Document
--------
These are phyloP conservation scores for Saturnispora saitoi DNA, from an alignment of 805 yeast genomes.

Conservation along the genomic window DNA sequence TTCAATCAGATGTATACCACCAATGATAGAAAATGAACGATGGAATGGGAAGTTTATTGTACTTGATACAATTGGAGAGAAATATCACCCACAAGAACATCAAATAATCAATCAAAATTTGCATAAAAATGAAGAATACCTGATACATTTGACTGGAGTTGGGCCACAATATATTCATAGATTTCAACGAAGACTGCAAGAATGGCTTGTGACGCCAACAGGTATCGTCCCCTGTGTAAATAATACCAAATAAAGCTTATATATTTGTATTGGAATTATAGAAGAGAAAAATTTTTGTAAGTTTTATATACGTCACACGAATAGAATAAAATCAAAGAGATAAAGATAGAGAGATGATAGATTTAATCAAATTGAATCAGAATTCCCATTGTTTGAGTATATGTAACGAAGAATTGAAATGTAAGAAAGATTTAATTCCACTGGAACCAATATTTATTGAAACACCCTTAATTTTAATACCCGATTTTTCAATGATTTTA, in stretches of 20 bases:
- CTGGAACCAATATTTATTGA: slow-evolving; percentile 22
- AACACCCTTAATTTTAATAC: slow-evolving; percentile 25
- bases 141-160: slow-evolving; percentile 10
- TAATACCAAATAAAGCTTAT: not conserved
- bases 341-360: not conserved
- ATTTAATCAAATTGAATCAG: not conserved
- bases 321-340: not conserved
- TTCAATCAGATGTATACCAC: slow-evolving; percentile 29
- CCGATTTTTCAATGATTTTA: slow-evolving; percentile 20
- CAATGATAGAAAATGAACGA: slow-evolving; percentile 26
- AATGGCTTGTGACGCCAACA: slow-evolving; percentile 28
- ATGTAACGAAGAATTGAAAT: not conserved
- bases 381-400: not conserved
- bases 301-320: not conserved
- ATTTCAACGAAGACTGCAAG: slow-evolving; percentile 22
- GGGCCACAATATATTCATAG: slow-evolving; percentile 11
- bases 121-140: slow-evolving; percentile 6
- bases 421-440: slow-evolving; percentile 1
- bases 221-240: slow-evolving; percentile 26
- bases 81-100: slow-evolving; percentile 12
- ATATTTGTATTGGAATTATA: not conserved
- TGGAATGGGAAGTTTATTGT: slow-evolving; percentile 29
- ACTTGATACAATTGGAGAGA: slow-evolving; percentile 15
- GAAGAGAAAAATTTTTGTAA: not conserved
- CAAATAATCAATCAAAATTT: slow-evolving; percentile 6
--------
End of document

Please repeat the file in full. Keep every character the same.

These are phyloP conservation scores for Saturnispora saitoi DNA, from an alignment of 805 yeast genomes.

Conservation along the genomic window DNA sequence TTCAATCAGATGTATACCACCAATGATAGAAAATGAACGATGGAATGGGAAGTTTATTGTACTTGATACAATTGGAGAGAAATATCACCCACAAGAACATCAAATAATCAATCAAAATTTGCATAAAAATGAAGAATACCTGATACATTTGACTGGAGTTGGGCCACAATATATTCATAGATTTCAACGAAGACTGCAAGAATGGCTTGTGACGCCAACAGGTATCGTCCCCTGTGTAAATAATACCAAATAAAGCTTATATATTTGTATTGGAATTATAGAAGAGAAAAATTTTTGTAAGTTTTATATACGTCACACGAATAGAATAAAATCAAAGAGATAAAGATAGAGAGATGATAGATTTAATCAAATTGAATCAGAATTCCCATTGTTTGAGTATATGTAACGAAGAATTGAAATGTAAGAAAGATTTAATTCCACTGGAACCAATATTTATTGAAACACCCTTAATTTTAATACCCGATTTTTCAATGATTTTA, in stretches of 20 bases:
- CTGGAACCAATATTTATTGA: slow-evolving; percentile 22
- AACACCCTTAATTTTAATAC: slow-evolving; percentile 25
- bases 141-160: slow-evolving; percentile 10
- TAATACCAAATAAAGCTTAT: not conserved
- bases 341-360: not conserved
- ATTTAATCAAATTGAATCAG: not conserved
- bases 321-340: not conserved
- TTCAATCAGATGTATACCAC: slow-evolving; percentile 29
- CCGATTTTTCAATGATTTTA: slow-evolving; percentile 20
- CAATGATAGAAAATGAACGA: slow-evolving; percentile 26
- AATGGCTTGTGACGCCAACA: slow-evolving; percentile 28
- ATGTAACGAAGAATTGAAAT: not conserved
- bases 381-400: not conserved
- bases 301-320: not conserved
- ATTTCAACGAAGACTGCAAG: slow-evolving; percentile 22
- GGGCCACAATATATTCATAG: slow-evolving; percentile 11
- bases 121-140: slow-evolving; percentile 6
- bases 421-440: slow-evolving; percentile 1
- bases 221-240: slow-evolving; percentile 26
- bases 81-100: slow-evolving; percentile 12
- ATATTTGTATTGGAATTATA: not conserved
- TGGAATGGGAAGTTTATTGT: slow-evolving; percentile 29
- ACTTGATACAATTGGAGAGA: slow-evolving; percentile 15
- GAAGAGAAAAATTTTTGTAA: not conserved
- CAAATAATCAATCAAAATTT: slow-evolving; percentile 6